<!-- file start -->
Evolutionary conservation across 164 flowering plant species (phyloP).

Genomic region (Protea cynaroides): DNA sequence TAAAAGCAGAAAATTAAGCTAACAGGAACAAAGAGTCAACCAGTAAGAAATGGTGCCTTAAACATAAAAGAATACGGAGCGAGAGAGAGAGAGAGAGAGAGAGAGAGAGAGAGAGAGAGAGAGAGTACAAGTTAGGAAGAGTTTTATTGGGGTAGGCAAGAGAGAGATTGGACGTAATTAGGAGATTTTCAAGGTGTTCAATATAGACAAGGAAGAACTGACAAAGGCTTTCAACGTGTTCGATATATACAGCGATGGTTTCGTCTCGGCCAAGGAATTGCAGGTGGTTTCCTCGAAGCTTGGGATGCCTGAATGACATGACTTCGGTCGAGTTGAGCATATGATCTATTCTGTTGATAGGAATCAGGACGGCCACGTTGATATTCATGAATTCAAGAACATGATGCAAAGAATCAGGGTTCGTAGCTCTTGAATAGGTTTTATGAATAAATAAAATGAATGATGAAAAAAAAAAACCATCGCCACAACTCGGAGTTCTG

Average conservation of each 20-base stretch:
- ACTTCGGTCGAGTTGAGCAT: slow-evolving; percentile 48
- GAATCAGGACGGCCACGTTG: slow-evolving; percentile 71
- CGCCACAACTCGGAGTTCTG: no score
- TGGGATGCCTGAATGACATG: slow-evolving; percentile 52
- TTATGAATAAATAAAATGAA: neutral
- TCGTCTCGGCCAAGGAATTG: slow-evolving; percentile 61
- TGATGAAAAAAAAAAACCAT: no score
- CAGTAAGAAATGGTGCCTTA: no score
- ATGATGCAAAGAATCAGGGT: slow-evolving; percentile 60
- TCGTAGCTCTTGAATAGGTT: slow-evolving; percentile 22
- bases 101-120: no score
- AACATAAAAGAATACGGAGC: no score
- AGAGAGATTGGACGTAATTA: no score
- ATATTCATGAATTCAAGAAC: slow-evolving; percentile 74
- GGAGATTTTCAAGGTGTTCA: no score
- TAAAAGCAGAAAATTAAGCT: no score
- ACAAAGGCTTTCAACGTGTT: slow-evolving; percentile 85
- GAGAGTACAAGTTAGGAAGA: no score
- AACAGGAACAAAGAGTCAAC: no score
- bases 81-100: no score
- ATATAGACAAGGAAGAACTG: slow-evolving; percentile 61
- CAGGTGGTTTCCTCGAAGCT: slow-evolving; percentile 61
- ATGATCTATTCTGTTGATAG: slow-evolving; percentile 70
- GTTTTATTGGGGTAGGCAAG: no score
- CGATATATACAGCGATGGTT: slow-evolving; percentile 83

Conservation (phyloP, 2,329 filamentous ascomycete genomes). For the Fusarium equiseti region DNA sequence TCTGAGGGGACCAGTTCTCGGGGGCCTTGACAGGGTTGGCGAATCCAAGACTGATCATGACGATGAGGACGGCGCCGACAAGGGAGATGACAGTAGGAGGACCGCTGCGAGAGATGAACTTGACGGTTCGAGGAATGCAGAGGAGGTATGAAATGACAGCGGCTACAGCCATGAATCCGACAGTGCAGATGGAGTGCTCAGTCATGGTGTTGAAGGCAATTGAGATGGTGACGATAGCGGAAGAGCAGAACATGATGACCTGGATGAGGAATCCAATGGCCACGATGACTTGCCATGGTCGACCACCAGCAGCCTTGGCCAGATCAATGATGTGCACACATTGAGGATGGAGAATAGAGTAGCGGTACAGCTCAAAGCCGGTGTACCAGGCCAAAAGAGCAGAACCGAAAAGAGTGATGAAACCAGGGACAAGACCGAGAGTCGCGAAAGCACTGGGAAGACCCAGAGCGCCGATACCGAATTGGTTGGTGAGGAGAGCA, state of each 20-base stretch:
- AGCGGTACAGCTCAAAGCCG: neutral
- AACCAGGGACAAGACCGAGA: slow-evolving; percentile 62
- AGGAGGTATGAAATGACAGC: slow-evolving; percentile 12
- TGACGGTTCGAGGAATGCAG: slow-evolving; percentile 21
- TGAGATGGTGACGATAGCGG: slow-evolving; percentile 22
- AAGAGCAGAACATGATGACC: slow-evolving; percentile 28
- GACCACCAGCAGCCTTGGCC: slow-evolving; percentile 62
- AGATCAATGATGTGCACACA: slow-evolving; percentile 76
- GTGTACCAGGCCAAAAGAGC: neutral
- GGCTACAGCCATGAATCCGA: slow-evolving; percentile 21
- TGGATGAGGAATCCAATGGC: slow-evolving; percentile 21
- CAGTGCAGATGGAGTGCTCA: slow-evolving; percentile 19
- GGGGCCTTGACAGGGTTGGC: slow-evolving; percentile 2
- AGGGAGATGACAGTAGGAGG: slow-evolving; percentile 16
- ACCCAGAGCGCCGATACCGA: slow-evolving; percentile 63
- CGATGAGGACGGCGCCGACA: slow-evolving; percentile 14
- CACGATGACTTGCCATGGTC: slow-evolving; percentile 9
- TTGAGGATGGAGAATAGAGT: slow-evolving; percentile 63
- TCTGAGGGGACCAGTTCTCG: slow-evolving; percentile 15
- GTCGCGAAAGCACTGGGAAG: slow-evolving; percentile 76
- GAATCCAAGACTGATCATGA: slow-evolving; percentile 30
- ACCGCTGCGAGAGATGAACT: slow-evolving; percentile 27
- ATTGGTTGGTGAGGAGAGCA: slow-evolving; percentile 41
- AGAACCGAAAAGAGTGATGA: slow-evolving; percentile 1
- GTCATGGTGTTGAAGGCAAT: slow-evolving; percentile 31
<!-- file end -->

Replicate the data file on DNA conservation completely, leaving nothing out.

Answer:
Evolutionary conservation across 164 flowering plant species (phyloP).

Genomic region (Protea cynaroides): DNA sequence TAAAAGCAGAAAATTAAGCTAACAGGAACAAAGAGTCAACCAGTAAGAAATGGTGCCTTAAACATAAAAGAATACGGAGCGAGAGAGAGAGAGAGAGAGAGAGAGAGAGAGAGAGAGAGAGAGAGTACAAGTTAGGAAGAGTTTTATTGGGGTAGGCAAGAGAGAGATTGGACGTAATTAGGAGATTTTCAAGGTGTTCAATATAGACAAGGAAGAACTGACAAAGGCTTTCAACGTGTTCGATATATACAGCGATGGTTTCGTCTCGGCCAAGGAATTGCAGGTGGTTTCCTCGAAGCTTGGGATGCCTGAATGACATGACTTCGGTCGAGTTGAGCATATGATCTATTCTGTTGATAGGAATCAGGACGGCCACGTTGATATTCATGAATTCAAGAACATGATGCAAAGAATCAGGGTTCGTAGCTCTTGAATAGGTTTTATGAATAAATAAAATGAATGATGAAAAAAAAAAACCATCGCCACAACTCGGAGTTCTG

Average conservation of each 20-base stretch:
- ACTTCGGTCGAGTTGAGCAT: slow-evolving; percentile 48
- GAATCAGGACGGCCACGTTG: slow-evolving; percentile 71
- CGCCACAACTCGGAGTTCTG: no score
- TGGGATGCCTGAATGACATG: slow-evolving; percentile 52
- TTATGAATAAATAAAATGAA: neutral
- TCGTCTCGGCCAAGGAATTG: slow-evolving; percentile 61
- TGATGAAAAAAAAAAACCAT: no score
- CAGTAAGAAATGGTGCCTTA: no score
- ATGATGCAAAGAATCAGGGT: slow-evolving; percentile 60
- TCGTAGCTCTTGAATAGGTT: slow-evolving; percentile 22
- bases 101-120: no score
- AACATAAAAGAATACGGAGC: no score
- AGAGAGATTGGACGTAATTA: no score
- ATATTCATGAATTCAAGAAC: slow-evolving; percentile 74
- GGAGATTTTCAAGGTGTTCA: no score
- TAAAAGCAGAAAATTAAGCT: no score
- ACAAAGGCTTTCAACGTGTT: slow-evolving; percentile 85
- GAGAGTACAAGTTAGGAAGA: no score
- AACAGGAACAAAGAGTCAAC: no score
- bases 81-100: no score
- ATATAGACAAGGAAGAACTG: slow-evolving; percentile 61
- CAGGTGGTTTCCTCGAAGCT: slow-evolving; percentile 61
- ATGATCTATTCTGTTGATAG: slow-evolving; percentile 70
- GTTTTATTGGGGTAGGCAAG: no score
- CGATATATACAGCGATGGTT: slow-evolving; percentile 83

Conservation (phyloP, 2,329 filamentous ascomycete genomes). For the Fusarium equiseti region DNA sequence TCTGAGGGGACCAGTTCTCGGGGGCCTTGACAGGGTTGGCGAATCCAAGACTGATCATGACGATGAGGACGGCGCCGACAAGGGAGATGACAGTAGGAGGACCGCTGCGAGAGATGAACTTGACGGTTCGAGGAATGCAGAGGAGGTATGAAATGACAGCGGCTACAGCCATGAATCCGACAGTGCAGATGGAGTGCTCAGTCATGGTGTTGAAGGCAATTGAGATGGTGACGATAGCGGAAGAGCAGAACATGATGACCTGGATGAGGAATCCAATGGCCACGATGACTTGCCATGGTCGACCACCAGCAGCCTTGGCCAGATCAATGATGTGCACACATTGAGGATGGAGAATAGAGTAGCGGTACAGCTCAAAGCCGGTGTACCAGGCCAAAAGAGCAGAACCGAAAAGAGTGATGAAACCAGGGACAAGACCGAGAGTCGCGAAAGCACTGGGAAGACCCAGAGCGCCGATACCGAATTGGTTGGTGAGGAGAGCA, state of each 20-base stretch:
- AGCGGTACAGCTCAAAGCCG: neutral
- AACCAGGGACAAGACCGAGA: slow-evolving; percentile 62
- AGGAGGTATGAAATGACAGC: slow-evolving; percentile 12
- TGACGGTTCGAGGAATGCAG: slow-evolving; percentile 21
- TGAGATGGTGACGATAGCGG: slow-evolving; percentile 22
- AAGAGCAGAACATGATGACC: slow-evolving; percentile 28
- GACCACCAGCAGCCTTGGCC: slow-evolving; percentile 62
- AGATCAATGATGTGCACACA: slow-evolving; percentile 76
- GTGTACCAGGCCAAAAGAGC: neutral
- GGCTACAGCCATGAATCCGA: slow-evolving; percentile 21
- TGGATGAGGAATCCAATGGC: slow-evolving; percentile 21
- CAGTGCAGATGGAGTGCTCA: slow-evolving; percentile 19
- GGGGCCTTGACAGGGTTGGC: slow-evolving; percentile 2
- AGGGAGATGACAGTAGGAGG: slow-evolving; percentile 16
- ACCCAGAGCGCCGATACCGA: slow-evolving; percentile 63
- CGATGAGGACGGCGCCGACA: slow-evolving; percentile 14
- CACGATGACTTGCCATGGTC: slow-evolving; percentile 9
- TTGAGGATGGAGAATAGAGT: slow-evolving; percentile 63
- TCTGAGGGGACCAGTTCTCG: slow-evolving; percentile 15
- GTCGCGAAAGCACTGGGAAG: slow-evolving; percentile 76
- GAATCCAAGACTGATCATGA: slow-evolving; percentile 30
- ACCGCTGCGAGAGATGAACT: slow-evolving; percentile 27
- ATTGGTTGGTGAGGAGAGCA: slow-evolving; percentile 41
- AGAACCGAAAAGAGTGATGA: slow-evolving; percentile 1
- GTCATGGTGTTGAAGGCAAT: slow-evolving; percentile 31